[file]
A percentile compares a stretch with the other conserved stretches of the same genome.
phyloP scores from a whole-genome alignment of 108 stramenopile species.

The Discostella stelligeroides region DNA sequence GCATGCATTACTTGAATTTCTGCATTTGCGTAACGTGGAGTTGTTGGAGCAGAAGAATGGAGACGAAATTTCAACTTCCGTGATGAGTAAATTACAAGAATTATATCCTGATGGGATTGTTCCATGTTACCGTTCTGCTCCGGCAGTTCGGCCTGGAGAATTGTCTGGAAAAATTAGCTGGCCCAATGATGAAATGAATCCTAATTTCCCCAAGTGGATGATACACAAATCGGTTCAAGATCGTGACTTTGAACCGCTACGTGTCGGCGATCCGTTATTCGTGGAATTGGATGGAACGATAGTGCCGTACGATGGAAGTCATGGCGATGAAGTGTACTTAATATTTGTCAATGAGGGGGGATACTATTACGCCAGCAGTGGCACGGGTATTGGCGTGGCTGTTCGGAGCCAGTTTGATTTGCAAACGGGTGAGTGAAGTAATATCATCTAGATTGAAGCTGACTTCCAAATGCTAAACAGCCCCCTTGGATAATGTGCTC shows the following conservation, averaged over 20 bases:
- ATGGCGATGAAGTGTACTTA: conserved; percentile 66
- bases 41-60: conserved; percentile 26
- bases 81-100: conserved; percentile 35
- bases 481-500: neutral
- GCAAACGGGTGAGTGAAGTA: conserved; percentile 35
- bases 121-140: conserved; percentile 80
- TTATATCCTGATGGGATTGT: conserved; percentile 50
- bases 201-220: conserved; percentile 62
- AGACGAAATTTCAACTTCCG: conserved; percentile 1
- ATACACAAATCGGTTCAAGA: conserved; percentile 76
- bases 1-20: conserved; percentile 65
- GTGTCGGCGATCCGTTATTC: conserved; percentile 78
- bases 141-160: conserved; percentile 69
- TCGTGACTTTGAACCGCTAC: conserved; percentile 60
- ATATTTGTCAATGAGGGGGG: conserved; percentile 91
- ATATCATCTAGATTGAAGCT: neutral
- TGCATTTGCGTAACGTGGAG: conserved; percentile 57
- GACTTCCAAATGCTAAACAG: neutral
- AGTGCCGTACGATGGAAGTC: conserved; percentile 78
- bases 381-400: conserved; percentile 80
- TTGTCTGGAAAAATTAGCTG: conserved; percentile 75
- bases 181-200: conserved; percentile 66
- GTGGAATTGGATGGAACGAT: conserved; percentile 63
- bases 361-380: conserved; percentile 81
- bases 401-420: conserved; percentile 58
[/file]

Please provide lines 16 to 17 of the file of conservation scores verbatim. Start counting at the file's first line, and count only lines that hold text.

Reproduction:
- bases 141-160: conserved; percentile 69
- TCGTGACTTTGAACCGCTAC: conserved; percentile 60